Where I grew up, we often sang a hymn in church called "Now the Day Is Over," and it remains with me today, despite likely not having sung it since I moved away after college. I'll save my lament for the loss of older hymns for another time and simply say that I loved this hymn, always sung on Sunday evenings for obvious reasons. I loved the sense of peace it brought and the sense of order, acknowledging that God, the cosmic source of day and night, could be called upon in personal prayer.
It's a prayer for rest, for good sleep, for protection from temptation and evil, and a prayer for a holy beginning for the day to come.
It came to me when I was out walking earlier just as the sun began to set, and it strikes me as an appropriate hymn as we close out one calendar year and begin another, so I'll share the text here. Unfortunately, I cannot figure out with the new Blogger configuration how to format this as I would like to, so please bear with me.
Now the day is over, night is drawing nigh;
shadows of the evening steal across the sky.
Jesus, give the weary calm and sweet repose;
with your tend'rest blessing may my eyelids close.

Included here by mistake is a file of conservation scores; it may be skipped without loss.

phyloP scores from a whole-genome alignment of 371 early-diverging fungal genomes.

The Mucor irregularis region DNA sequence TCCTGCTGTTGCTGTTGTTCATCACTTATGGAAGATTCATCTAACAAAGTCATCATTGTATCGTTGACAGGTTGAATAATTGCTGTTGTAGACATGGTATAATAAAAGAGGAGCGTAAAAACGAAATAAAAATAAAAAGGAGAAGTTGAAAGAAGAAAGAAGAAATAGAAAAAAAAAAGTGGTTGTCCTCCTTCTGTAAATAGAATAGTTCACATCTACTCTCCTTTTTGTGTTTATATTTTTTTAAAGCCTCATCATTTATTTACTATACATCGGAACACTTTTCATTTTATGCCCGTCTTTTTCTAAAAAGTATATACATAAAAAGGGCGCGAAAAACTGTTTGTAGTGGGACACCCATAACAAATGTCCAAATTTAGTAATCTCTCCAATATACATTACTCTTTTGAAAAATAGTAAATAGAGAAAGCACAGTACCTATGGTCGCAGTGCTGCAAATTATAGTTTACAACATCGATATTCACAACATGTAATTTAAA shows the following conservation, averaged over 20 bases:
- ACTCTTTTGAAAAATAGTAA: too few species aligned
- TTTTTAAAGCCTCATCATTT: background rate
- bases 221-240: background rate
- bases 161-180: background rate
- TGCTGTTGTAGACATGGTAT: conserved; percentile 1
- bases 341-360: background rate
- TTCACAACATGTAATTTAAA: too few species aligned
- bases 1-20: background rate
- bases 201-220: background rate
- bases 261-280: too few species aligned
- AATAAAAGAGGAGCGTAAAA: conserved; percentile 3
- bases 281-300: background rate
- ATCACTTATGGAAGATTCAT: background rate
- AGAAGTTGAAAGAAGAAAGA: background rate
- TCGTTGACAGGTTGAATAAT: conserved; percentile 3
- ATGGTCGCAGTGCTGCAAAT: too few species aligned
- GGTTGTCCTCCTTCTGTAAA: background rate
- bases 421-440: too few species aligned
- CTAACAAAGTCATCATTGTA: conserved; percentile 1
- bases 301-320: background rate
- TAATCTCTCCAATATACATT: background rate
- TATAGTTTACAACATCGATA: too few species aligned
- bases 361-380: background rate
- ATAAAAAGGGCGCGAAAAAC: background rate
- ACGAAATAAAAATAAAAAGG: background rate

Comfort ev'ry sufferer watching late in pain;
those who plan some evil, from their sin restrain.
When the morning wakens, then may I arise
pure and fresh and sinless, in your holy eyes.
New Year's is a time of big parties for lots of people. But for some of us, it's more often a time of reflection, being grateful, and choosing, maybe daring, to hope as we look forward.
This year, like last year, I'm certainly more inclined to a contemplative stance. The struggling and suffering of the past two years of pandemic combined with both pandemic "side effects" and the normal challenges of life, call for prayer more than for fireworks, it seems.
At the same time, we have a new year ahead of us, and every morning is a new day. We have the opportunity to "arise pure and fresh and sinless" in the holy eyes of a God who cares so much for this world that He keeps the sun rising and setting, keeps healing the sick, keeps providing hope, keeps forgiving our sins, and keeps sustaining life and even overcoming death.
With a prayer for those who are suffering, and hope for all of us going forward, I do pray that 2022 will be a truly happy new year.